We can learn to engage and integrate the ego as a competent lieutenant, who helps us get our needs met, while taking direction from the higher self. Gradually, we can unravel and heal our battered nervous systems. The keys are radical acceptance, compassion (including self-compassion), honesty and emotional receptivity. Just like its fears, the ego cannot be defeated, cured, or overcome. It evolves through our commitment to love ourselves and each other. When we let ourselves feel grief, rage, terror and other emotions, we can free the ego to better serve our soulful hearts.

The ego is only capable of conditional love and tends to be transactional, and that’s OK under many circumstances. When the immature ego, weak and conflicted, is in control, however, it blocks fulfillment. According to spiritual mystic Matt Kahn, the ego can be thought of as the “soul in incubation.” We process ego stages of development in trying to attain security, pleasure and power. It’s only when we get stuck on one of these three lower levels of consciousness that the ego’s control bites us. (Eckhart Tolle refers to this as the “pain body.”) The soul, or higher self, is a wave on the cosmic sea, connected to all. Unconditional love comes via the soul, via a heart-centered higher consciousness.

Whether we know why or how, everything is here to help us in making the transition from ego-centered to heart-centered. “While the ego judges each feeling solely on how painful or pleasant it is, the soul views each emotion while it lasts as an opportunity to love itself,” writes Kahn. Instead of fighting our ego, let’s learn to embrace it, listen to it and from that, grow and learn. In truth, through all the changes we can’t control, through all the pain and suffering of its dissatisfactions, the ego is evolving to serve the heart. Although it hurts sometimes, love is our only fulfillment and more than worth the price.

Matt Kahn is a spiritual teacher, healer and author. I had the good fortune to interview Matt Kahn on my Pathways Podcast and to attend his three-day retreat in Portland Oregon.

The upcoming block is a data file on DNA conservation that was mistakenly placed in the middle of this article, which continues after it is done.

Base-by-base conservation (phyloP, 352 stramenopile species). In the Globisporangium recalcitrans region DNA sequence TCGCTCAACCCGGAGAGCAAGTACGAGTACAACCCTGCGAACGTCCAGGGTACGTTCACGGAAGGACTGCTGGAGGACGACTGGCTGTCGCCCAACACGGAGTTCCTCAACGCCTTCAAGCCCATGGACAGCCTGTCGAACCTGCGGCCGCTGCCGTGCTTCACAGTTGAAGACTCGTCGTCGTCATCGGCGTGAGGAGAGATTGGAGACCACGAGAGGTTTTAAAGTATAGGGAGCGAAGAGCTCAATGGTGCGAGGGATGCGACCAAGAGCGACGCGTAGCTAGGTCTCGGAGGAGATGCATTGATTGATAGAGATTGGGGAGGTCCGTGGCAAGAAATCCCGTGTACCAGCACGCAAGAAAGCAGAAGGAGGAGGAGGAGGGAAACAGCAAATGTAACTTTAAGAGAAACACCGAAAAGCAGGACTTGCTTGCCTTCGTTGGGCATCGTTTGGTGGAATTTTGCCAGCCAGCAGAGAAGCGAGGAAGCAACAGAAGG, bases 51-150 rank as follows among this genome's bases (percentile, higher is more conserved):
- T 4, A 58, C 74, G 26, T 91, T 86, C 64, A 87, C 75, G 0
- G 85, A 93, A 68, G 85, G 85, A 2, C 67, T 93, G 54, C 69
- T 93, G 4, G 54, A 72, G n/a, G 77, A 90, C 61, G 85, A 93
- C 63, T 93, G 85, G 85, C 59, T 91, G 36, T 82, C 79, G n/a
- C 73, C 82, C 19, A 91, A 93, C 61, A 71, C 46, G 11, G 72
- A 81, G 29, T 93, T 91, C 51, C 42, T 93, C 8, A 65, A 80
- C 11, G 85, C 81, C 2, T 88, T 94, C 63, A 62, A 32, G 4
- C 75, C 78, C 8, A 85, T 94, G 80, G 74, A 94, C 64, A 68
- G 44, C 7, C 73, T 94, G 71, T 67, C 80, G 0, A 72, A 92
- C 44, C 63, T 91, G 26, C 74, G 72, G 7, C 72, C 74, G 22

Ancient Taoist Approach to Modern Stress

Feel rushed? Even when you’re on vacation? Worried about the future? Overwhelmed? Fast-paced living creates “hurry-sickness”– a sense of desperation and time-pressures that are draining. We’re conditioned to chase money, power, success – ever embracing a wilder, faster pace of life. Despite a rise in stress-induced illnesses, we continue onward in a furious race to an imaginary finish line. The anxiety we feel breeds muddled thinking which leads to poor choices. Poor choices lead to more problems, pain and suffering. It’s a race to the finish that we’re destined to lose.

Yun Rou, a modern Taoist monk I interviewed on my Pathways show, offers wisdom pointing to a better way. Tao, in fact, means “the Way.” It refers to living life in harmony with nature. Many of us spend our time and energy doing battle with life when the key is to live in harmony – through a Taoist alchemy that finds the balance between action and non-action, between assertion and letting go of resistance, as circumstances dictate. Yun Rou uses the term ‘rectify’ to refer to the effort it takes to bring things out of whack back into balance. We will never finally achieve perfect balance – we will always be rectifying – but it’s fun trying and getting better at it. Otherwise, we squander considerable effort and time trying to force the universe to bend to our will. So very exhausting!

Below are four Taoist secrets to doing less and getting more done.